Step 5. Once the dough has about doubled in size, it’s ready to be divided and shaped. You can tell the dough is ready because it will be jiggly and airy. Before you shape your loaves, you’ll need to prepare two baskets. If you have proofing baskets, use those, otherwise place a tea town in a bowl or colander and liberally flour the towel, using rice flour if you have it. Dump the dough onto a floured counter and divide it in half. Ideally you should use a bench knife for this, but if you don’t have one you’ll have to use a regular knife. 

Shaping loaves is hard, and even though I’ve been at this for a while I don’t think I’m very good at it. It’s a good idea to watch videos of shaping techniques, because the movements are hard to describe with words. The basic idea is that you want to transform the loose pile of dough into a ball with a tight surface. You do this by grabbing bits of the edge and folding them inward onto each other, then flipping it over seam-side down on an unfloured part of the counter and dragging the ball toward you with a cupped hand, which tightens up the surface tension. Once you’re done shaping, place the dough balls in the floured baskets seam-side up.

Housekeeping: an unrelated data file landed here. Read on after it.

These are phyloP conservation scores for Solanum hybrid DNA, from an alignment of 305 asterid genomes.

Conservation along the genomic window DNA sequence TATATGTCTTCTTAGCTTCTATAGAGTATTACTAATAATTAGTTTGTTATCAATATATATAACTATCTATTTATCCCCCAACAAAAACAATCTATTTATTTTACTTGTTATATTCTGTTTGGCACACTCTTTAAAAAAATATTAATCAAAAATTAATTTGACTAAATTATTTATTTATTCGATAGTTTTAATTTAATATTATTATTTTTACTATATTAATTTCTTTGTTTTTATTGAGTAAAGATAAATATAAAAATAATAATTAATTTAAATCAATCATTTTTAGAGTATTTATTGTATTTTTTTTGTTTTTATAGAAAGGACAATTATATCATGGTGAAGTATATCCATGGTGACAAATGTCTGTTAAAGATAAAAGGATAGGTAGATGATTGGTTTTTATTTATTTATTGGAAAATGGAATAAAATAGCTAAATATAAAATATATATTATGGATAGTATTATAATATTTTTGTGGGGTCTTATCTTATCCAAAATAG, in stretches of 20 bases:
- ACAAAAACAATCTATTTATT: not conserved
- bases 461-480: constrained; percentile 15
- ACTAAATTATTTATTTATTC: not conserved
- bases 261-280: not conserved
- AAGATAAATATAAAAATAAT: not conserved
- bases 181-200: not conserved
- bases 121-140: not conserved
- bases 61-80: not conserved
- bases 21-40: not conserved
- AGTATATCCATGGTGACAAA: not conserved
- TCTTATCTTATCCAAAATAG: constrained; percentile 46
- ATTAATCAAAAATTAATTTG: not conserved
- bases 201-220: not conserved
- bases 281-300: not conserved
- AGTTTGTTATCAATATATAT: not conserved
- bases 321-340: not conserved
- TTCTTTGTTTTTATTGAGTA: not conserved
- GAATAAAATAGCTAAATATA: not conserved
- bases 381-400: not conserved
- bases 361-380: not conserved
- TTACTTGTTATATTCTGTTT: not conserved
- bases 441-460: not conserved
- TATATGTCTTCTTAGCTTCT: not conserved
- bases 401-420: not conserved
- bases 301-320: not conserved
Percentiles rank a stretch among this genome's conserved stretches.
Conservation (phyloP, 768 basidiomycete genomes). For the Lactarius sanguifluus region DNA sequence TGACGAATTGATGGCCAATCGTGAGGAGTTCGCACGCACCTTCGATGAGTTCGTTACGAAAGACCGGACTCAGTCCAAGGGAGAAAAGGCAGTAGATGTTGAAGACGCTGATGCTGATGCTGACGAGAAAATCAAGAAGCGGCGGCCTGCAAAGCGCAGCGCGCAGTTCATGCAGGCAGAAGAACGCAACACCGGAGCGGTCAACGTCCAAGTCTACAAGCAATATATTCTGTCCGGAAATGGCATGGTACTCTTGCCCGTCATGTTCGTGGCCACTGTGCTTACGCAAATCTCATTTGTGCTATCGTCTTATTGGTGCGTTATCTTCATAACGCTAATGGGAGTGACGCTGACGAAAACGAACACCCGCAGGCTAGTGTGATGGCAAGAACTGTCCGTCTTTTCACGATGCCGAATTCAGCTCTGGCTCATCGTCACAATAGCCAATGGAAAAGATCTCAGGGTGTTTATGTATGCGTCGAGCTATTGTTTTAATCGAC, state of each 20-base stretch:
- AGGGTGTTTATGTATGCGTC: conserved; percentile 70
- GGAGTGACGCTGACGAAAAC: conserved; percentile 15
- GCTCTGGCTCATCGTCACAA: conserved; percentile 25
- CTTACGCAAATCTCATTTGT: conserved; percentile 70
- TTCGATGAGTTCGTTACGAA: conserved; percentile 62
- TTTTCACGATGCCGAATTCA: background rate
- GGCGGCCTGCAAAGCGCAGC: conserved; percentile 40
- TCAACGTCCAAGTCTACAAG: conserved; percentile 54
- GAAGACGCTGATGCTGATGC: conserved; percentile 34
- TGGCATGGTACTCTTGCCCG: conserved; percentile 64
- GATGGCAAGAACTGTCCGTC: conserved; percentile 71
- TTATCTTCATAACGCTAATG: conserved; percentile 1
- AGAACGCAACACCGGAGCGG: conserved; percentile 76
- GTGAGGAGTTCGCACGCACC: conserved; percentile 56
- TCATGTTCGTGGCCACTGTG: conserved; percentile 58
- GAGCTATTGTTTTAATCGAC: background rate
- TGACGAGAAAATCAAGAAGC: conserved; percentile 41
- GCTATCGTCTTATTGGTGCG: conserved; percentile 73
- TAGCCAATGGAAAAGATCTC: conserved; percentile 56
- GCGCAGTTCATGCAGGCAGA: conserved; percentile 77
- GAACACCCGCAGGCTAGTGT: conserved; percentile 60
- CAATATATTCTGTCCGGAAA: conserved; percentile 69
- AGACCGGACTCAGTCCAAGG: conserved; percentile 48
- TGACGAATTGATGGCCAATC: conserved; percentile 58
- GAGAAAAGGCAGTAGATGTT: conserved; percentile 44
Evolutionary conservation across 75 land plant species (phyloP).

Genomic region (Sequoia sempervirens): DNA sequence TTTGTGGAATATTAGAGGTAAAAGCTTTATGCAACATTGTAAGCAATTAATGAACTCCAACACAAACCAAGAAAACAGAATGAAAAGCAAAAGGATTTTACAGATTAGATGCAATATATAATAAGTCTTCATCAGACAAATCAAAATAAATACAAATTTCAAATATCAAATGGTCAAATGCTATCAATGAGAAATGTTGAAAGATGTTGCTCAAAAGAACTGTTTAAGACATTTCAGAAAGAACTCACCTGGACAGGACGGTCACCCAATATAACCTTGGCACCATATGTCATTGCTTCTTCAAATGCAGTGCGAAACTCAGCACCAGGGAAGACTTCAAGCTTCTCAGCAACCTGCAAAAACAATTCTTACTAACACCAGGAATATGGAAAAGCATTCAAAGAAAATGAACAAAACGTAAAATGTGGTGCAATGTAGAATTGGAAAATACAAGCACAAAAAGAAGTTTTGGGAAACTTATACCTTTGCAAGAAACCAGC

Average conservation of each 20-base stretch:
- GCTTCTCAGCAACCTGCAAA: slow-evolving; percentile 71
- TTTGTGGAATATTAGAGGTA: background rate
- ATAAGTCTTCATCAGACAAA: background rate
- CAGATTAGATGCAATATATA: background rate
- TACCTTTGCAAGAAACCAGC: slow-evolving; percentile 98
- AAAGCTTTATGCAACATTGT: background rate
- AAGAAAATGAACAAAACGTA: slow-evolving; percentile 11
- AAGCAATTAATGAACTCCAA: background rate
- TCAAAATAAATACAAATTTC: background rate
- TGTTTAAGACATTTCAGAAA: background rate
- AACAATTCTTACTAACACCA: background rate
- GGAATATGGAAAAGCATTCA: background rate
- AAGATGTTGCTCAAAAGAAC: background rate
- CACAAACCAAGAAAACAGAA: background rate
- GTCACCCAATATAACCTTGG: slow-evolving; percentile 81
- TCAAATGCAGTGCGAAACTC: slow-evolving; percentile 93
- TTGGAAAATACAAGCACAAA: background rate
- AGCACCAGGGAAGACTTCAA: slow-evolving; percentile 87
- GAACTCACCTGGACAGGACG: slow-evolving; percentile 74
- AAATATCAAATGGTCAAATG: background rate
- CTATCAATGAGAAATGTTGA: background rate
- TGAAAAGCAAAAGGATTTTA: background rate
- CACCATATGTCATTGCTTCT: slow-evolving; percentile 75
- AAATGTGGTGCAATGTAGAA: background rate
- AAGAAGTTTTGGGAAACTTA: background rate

Step 6. Put the baskets with dough balls into plastic bags, I use leftover plastic shopping bags, and tie them. The idea is to keep them from drying out, but they don’t need to be perfectly sealed. Place the baskets in the refrigerator overnight, this is called the retard. The dough won’t rise in the refrigerator, but it helps develop flavor. 

Step 7. The following morning, it’s time to bake! First, you need to preheat the oven with your Dutch ovens (or other vessels) already inside. Put them on a high rack and preheat the oven to 450 for at least 30 minutes, you want to make sure the Dutch ovens get very hot. Next, take the dough out of the refrigerator and flip it out of its basket onto a sheet of parchment paper. Trim the paper if it’s too big. Carefully use a razor blade to make a quick slash across the top of the dough, about a half inch deep. Using two oven mitts, take the Dutch ovens out of the oven, open them, and carefully place the dough inside. The parchment paper makes this easier, and it’s fine to bake it with the paper underneath the entire time. Cover the Dutch ovens and place them back in the oven for 30 minutes. It’s very important to leave them covered during this period because the dough is releasing steam that gives the bread that wonderful crispy and chewy crust.

Step 8. Once they’ve baked for 30 minutes covered, take the lids off of the Dutch ovens and bake for 15 minutes more uncovered. Make sure they’re nice a deep brown before taking them out, don’t undercook them.

Step 9. The theme of this recipe is patience, and it doesn’t stop here. Let the bread cool on a wire rack for two hours before slicing. If you cut it too soon it will be gummy. During this time, I suggest that you smell the bread, take pictures of it, and listen to the tiny cracking sounds the crust makes while it cools.